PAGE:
In the past week, in a further sign of crackdown on dissenters, Turkey's telecoms authority blocked access to Twitter and on Thursday announced that it was taking similar action against YouTube.
On Tuesday, the daily newspaper Hürriyet resorted to publishing an open letter to the prime minister after he rounded on its parent company, Dogan Media, for its criticism of the government.
"We expect you to not discriminate between citizens and institutions as the prime minister of 76 million people," the newspaper told Erdogan. "Whatever percentage of votes you get, it should be your and all of our duty after the elections to defuse the dangerous polarisation and the tension that has spread throughout the whole country."
The consequences of this divide-and-rule strategy are evident in Okmeydani, a neighbourhood in Istanbul's central Beyoglu district, that recently made headlines following the deaths of Berkin Elvan, a teenager who died after being hit in the head by a teargas canister during last summer's protests, and of Burakcan Karamanoglu, a 22-year-old who was shot in the head during clashes between opposing groups in the neighbourhood.
The youths lived on opposing sides of the riven community. In the upper part of Okmeydani, predominantly housing the Alevi minority, countless graffiti slogans show the dominance of radical leftist groups. "No entry to fascists" and "Berkin Elvan is immortal", they read.
On the other side of the "border", the flags of rightwing, Islamist and conservative parties prevail. Graffiti proclaims "Okmeydani will be a graveyard for communism" and "Martyrs never die". Almost all the shops on the lively high street display posters mourning Karamanoglu.
Despite public pleas by both youths' fathers not to exploit their son's deaths for political purposes, Erdogan repeatedly lauded Karamanoglu as a martyr during campaign rallies, while calling 15-year-old Elvan, who was killed by a teargas capsule while going to buy bread, a terrorist.
A local shop owner said he was alarmed by the prime minister's comments: "If you call one boy that was killed a terrorist, and another that was killed in the same neighbourhood a martyr, what do you think will happen?" Does he feel forced to take sides? The man shakes his head, but adds that he is uncomfortable with the rising tension. "There have not been any threats, but the psychological pressure is high. I have children, too, and I am afraid for them and their future."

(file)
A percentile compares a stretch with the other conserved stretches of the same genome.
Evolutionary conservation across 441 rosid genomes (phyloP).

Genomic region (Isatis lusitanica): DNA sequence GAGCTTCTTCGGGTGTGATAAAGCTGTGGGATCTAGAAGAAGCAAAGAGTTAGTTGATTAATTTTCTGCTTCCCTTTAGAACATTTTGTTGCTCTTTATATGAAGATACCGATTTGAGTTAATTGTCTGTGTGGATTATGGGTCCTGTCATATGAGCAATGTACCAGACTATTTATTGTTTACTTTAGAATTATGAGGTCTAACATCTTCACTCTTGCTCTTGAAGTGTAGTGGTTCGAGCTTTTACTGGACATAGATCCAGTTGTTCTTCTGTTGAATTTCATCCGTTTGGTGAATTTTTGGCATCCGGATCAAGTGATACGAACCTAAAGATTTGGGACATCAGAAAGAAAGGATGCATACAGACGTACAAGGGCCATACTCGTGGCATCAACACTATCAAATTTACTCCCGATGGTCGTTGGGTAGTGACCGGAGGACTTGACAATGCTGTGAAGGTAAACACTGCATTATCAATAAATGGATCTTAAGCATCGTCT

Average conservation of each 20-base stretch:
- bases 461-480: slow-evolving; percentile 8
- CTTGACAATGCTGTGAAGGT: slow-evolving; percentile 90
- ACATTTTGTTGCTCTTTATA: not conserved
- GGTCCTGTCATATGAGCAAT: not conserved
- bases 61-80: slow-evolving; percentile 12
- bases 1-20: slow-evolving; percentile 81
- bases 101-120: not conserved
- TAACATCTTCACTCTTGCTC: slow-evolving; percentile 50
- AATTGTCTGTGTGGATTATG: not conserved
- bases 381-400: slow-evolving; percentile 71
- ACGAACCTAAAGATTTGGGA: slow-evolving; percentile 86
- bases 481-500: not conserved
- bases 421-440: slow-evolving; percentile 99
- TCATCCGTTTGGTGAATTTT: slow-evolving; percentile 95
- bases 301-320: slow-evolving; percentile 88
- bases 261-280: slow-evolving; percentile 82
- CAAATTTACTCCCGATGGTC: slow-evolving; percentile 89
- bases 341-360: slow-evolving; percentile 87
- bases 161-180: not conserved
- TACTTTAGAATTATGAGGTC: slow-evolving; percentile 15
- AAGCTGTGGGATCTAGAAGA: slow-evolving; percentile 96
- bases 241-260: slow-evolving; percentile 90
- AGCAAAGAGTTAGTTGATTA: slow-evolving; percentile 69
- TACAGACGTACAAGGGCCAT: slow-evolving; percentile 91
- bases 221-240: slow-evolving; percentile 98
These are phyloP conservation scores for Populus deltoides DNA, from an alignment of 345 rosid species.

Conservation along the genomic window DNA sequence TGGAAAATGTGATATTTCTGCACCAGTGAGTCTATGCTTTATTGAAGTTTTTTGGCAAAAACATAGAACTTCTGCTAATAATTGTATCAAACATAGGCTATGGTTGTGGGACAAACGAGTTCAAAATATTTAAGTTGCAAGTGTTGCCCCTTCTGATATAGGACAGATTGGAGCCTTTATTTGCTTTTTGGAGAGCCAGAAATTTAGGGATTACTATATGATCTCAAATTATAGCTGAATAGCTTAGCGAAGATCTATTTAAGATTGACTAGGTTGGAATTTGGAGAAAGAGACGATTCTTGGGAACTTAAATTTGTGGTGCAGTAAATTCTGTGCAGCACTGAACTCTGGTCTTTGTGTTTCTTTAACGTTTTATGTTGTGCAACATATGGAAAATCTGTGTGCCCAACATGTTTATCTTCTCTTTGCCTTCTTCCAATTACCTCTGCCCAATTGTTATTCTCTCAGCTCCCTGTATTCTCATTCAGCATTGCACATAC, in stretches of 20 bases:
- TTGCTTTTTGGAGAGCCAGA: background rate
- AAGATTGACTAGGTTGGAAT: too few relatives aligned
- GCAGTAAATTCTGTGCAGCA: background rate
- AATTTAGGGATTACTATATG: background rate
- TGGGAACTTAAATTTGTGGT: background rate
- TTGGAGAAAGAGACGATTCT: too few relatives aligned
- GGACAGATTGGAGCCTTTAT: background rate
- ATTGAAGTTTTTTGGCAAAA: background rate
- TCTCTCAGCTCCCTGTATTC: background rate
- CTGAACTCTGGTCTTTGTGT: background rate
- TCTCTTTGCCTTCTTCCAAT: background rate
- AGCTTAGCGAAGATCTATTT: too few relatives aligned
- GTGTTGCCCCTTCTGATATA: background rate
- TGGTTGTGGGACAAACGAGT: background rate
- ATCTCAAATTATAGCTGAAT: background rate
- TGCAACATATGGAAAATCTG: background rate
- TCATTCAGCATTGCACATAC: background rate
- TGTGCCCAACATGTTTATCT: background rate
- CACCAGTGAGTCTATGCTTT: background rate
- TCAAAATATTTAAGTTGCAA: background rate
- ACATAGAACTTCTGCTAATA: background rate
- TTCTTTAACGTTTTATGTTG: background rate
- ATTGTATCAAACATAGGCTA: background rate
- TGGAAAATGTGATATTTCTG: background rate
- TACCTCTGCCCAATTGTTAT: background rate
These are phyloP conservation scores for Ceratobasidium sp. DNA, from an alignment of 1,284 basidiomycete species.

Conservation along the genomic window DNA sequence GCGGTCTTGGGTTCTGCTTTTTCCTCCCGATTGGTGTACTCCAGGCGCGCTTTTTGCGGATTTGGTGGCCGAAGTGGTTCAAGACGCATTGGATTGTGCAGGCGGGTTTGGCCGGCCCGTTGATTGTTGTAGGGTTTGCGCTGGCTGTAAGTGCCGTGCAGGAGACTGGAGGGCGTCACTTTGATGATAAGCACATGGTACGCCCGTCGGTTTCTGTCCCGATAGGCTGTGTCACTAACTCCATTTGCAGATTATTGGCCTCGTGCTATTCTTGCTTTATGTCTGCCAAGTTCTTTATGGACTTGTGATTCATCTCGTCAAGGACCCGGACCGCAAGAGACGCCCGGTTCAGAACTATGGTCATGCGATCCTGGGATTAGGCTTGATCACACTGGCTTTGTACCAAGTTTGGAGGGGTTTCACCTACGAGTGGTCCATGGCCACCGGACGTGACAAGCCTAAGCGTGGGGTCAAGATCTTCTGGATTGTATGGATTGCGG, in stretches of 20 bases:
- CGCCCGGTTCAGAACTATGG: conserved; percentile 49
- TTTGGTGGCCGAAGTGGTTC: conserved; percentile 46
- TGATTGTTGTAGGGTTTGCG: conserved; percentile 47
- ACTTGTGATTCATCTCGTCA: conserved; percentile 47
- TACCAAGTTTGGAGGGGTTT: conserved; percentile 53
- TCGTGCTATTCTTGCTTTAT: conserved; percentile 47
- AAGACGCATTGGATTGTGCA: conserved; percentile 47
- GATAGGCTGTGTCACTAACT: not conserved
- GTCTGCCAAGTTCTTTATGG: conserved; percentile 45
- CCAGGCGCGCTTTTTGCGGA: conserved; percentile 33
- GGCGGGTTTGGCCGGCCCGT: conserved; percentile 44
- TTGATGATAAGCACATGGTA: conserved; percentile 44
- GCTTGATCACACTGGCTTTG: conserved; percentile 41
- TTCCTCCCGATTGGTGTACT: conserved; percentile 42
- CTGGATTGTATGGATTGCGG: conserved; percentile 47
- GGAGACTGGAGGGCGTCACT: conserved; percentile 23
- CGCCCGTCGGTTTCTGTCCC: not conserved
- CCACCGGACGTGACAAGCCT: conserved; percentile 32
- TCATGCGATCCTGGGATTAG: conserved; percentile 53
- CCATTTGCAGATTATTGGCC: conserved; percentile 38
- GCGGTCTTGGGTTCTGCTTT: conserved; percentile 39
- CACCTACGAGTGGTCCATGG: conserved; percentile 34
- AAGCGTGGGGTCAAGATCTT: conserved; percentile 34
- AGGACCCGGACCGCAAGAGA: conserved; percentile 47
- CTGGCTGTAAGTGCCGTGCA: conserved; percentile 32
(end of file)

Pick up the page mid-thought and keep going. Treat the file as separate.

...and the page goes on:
Not everyone agrees. In a shop a few yards up the street, the 46-year-old owner brushes off the concerns. "I have lived here for over 30 years," he explains. "We get along fine. There have been some tragic events, but we will not let that come between us."
At a nearby election rally for Kadir Topbas, the mayoral candidate of the ruling Justice and Development party (AKP), hundreds of supporters brandish Turkish flags, AKP scarves and posters of Karamanoglu. It is early afternoon, and the crowd consists predominantly of women.
"We owe much to our prime minister," says a 42-year-old woman who wishes to remain anonymous. "I still remember when I was not allowed to wear my headscarf, when I was humiliated for it. I remember rubbish in the streets. We didn't have running water."
A textile worker, 49, agrees that life has improved under the Erdogan government. "Before there was crime, and the streets were dirty. There was nothing to buy in the store – no sugar, no cigarettes, nothing. Now we have everything in abundance. We also have peace, no more soldiers are dying." In his eyes, there is no viable alternative. "If the [opposition Republican People's party] CHP would produce a good leader, we would vote for him. But we can't see anyone."
In another part of town some men from Okmeydani have joined the rally of the CHP mayoral candidate Mustafa Sarigül. They say that they feel threatened by the government's increasingly anti-Alevi stance.
Hamdi, 45, a musician, cites a planned urban renewal project as his biggest fear: "If the AKP wins again, Okmeydani will be lost. It will simply disappear, with all the poor people in it. It will make way for big residences and the rich."
Referring to recent and repeated attacks on CHP election offices in the area, one man adds: "But they will not win votes by attacking us with knives and sticks. They use religion to divide us, but that will not work either."
One local craftsman suggests that Erdogan's style of governing has become untenable for the country: "In Turkey, we now have the situation that one half of the country loves the prime minister unconditionally whereas the other half not only does not vote for him, but truly hates him. One half of the country cannot stand to hear his voice, or see his face on posters, or on TV. How can you rule a country like that?"